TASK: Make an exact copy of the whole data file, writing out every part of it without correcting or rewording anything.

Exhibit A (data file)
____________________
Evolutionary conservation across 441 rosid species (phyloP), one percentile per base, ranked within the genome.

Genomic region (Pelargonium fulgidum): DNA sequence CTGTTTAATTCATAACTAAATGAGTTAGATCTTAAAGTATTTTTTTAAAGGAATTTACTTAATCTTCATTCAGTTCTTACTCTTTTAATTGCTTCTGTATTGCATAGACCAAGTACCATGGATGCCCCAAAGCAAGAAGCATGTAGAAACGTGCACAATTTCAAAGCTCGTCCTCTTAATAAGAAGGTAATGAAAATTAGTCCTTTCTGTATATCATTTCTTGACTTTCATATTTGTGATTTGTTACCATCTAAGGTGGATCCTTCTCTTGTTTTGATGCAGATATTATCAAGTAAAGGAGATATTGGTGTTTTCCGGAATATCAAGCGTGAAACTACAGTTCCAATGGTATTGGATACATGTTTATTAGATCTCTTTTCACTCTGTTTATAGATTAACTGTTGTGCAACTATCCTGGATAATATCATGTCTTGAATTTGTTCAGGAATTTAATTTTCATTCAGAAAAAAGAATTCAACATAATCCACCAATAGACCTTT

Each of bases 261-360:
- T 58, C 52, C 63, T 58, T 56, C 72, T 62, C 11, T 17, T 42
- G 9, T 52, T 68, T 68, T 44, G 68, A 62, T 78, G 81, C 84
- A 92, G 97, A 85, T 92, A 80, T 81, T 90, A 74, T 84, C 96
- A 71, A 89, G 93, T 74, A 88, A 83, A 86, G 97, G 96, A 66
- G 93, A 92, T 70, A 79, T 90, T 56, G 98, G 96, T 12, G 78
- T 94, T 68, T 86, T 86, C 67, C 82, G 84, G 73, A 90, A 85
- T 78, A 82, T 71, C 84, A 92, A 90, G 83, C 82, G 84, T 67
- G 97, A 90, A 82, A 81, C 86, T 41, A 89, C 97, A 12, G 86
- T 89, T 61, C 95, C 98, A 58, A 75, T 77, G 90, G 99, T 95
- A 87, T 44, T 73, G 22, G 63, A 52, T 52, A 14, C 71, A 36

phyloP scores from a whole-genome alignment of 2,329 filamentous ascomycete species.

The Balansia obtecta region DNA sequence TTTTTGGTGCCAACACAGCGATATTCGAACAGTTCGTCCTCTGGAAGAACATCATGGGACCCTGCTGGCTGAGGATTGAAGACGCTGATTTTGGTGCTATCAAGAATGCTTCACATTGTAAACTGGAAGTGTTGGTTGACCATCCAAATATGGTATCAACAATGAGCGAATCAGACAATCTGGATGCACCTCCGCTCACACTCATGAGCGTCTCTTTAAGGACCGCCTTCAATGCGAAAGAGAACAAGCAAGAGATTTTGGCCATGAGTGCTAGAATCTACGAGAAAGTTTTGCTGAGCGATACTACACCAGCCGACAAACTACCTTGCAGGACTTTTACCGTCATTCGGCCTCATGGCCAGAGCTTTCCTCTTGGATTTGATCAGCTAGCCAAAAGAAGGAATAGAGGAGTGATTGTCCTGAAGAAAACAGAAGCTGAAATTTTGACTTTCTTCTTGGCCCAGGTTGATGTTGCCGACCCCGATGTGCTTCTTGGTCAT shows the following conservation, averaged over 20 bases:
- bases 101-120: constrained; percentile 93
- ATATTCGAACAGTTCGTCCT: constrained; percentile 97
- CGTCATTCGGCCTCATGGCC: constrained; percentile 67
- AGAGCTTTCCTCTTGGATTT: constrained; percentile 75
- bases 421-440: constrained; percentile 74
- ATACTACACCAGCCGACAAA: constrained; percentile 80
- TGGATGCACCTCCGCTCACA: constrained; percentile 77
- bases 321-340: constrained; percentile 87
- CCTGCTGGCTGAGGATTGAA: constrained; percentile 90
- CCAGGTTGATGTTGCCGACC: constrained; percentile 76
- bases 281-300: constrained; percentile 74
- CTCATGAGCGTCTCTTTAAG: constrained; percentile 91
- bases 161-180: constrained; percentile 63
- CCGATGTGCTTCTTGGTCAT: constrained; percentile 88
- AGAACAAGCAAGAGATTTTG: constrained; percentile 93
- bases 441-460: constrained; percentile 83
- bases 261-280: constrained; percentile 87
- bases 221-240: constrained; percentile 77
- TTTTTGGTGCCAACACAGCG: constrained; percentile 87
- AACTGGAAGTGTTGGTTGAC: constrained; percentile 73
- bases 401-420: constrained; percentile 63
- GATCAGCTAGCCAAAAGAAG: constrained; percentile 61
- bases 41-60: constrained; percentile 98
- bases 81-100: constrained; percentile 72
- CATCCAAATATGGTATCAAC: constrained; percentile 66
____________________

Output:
Evolutionary conservation across 441 rosid species (phyloP), one percentile per base, ranked within the genome.

Genomic region (Pelargonium fulgidum): DNA sequence CTGTTTAATTCATAACTAAATGAGTTAGATCTTAAAGTATTTTTTTAAAGGAATTTACTTAATCTTCATTCAGTTCTTACTCTTTTAATTGCTTCTGTATTGCATAGACCAAGTACCATGGATGCCCCAAAGCAAGAAGCATGTAGAAACGTGCACAATTTCAAAGCTCGTCCTCTTAATAAGAAGGTAATGAAAATTAGTCCTTTCTGTATATCATTTCTTGACTTTCATATTTGTGATTTGTTACCATCTAAGGTGGATCCTTCTCTTGTTTTGATGCAGATATTATCAAGTAAAGGAGATATTGGTGTTTTCCGGAATATCAAGCGTGAAACTACAGTTCCAATGGTATTGGATACATGTTTATTAGATCTCTTTTCACTCTGTTTATAGATTAACTGTTGTGCAACTATCCTGGATAATATCATGTCTTGAATTTGTTCAGGAATTTAATTTTCATTCAGAAAAAAGAATTCAACATAATCCACCAATAGACCTTT

Each of bases 261-360:
- T 58, C 52, C 63, T 58, T 56, C 72, T 62, C 11, T 17, T 42
- G 9, T 52, T 68, T 68, T 44, G 68, A 62, T 78, G 81, C 84
- A 92, G 97, A 85, T 92, A 80, T 81, T 90, A 74, T 84, C 96
- A 71, A 89, G 93, T 74, A 88, A 83, A 86, G 97, G 96, A 66
- G 93, A 92, T 70, A 79, T 90, T 56, G 98, G 96, T 12, G 78
- T 94, T 68, T 86, T 86, C 67, C 82, G 84, G 73, A 90, A 85
- T 78, A 82, T 71, C 84, A 92, A 90, G 83, C 82, G 84, T 67
- G 97, A 90, A 82, A 81, C 86, T 41, A 89, C 97, A 12, G 86
- T 89, T 61, C 95, C 98, A 58, A 75, T 77, G 90, G 99, T 95
- A 87, T 44, T 73, G 22, G 63, A 52, T 52, A 14, C 71, A 36

phyloP scores from a whole-genome alignment of 2,329 filamentous ascomycete species.

The Balansia obtecta region DNA sequence TTTTTGGTGCCAACACAGCGATATTCGAACAGTTCGTCCTCTGGAAGAACATCATGGGACCCTGCTGGCTGAGGATTGAAGACGCTGATTTTGGTGCTATCAAGAATGCTTCACATTGTAAACTGGAAGTGTTGGTTGACCATCCAAATATGGTATCAACAATGAGCGAATCAGACAATCTGGATGCACCTCCGCTCACACTCATGAGCGTCTCTTTAAGGACCGCCTTCAATGCGAAAGAGAACAAGCAAGAGATTTTGGCCATGAGTGCTAGAATCTACGAGAAAGTTTTGCTGAGCGATACTACACCAGCCGACAAACTACCTTGCAGGACTTTTACCGTCATTCGGCCTCATGGCCAGAGCTTTCCTCTTGGATTTGATCAGCTAGCCAAAAGAAGGAATAGAGGAGTGATTGTCCTGAAGAAAACAGAAGCTGAAATTTTGACTTTCTTCTTGGCCCAGGTTGATGTTGCCGACCCCGATGTGCTTCTTGGTCAT shows the following conservation, averaged over 20 bases:
- bases 101-120: constrained; percentile 93
- ATATTCGAACAGTTCGTCCT: constrained; percentile 97
- CGTCATTCGGCCTCATGGCC: constrained; percentile 67
- AGAGCTTTCCTCTTGGATTT: constrained; percentile 75
- bases 421-440: constrained; percentile 74
- ATACTACACCAGCCGACAAA: constrained; percentile 80
- TGGATGCACCTCCGCTCACA: constrained; percentile 77
- bases 321-340: constrained; percentile 87
- CCTGCTGGCTGAGGATTGAA: constrained; percentile 90
- CCAGGTTGATGTTGCCGACC: constrained; percentile 76
- bases 281-300: constrained; percentile 74
- CTCATGAGCGTCTCTTTAAG: constrained; percentile 91
- bases 161-180: constrained; percentile 63
- CCGATGTGCTTCTTGGTCAT: constrained; percentile 88
- AGAACAAGCAAGAGATTTTG: constrained; percentile 93
- bases 441-460: constrained; percentile 83
- bases 261-280: constrained; percentile 87
- bases 221-240: constrained; percentile 77
- TTTTTGGTGCCAACACAGCG: constrained; percentile 87
- AACTGGAAGTGTTGGTTGAC: constrained; percentile 73
- bases 401-420: constrained; percentile 63
- GATCAGCTAGCCAAAAGAAG: constrained; percentile 61
- bases 41-60: constrained; percentile 98
- bases 81-100: constrained; percentile 72
- CATCCAAATATGGTATCAAC: constrained; percentile 66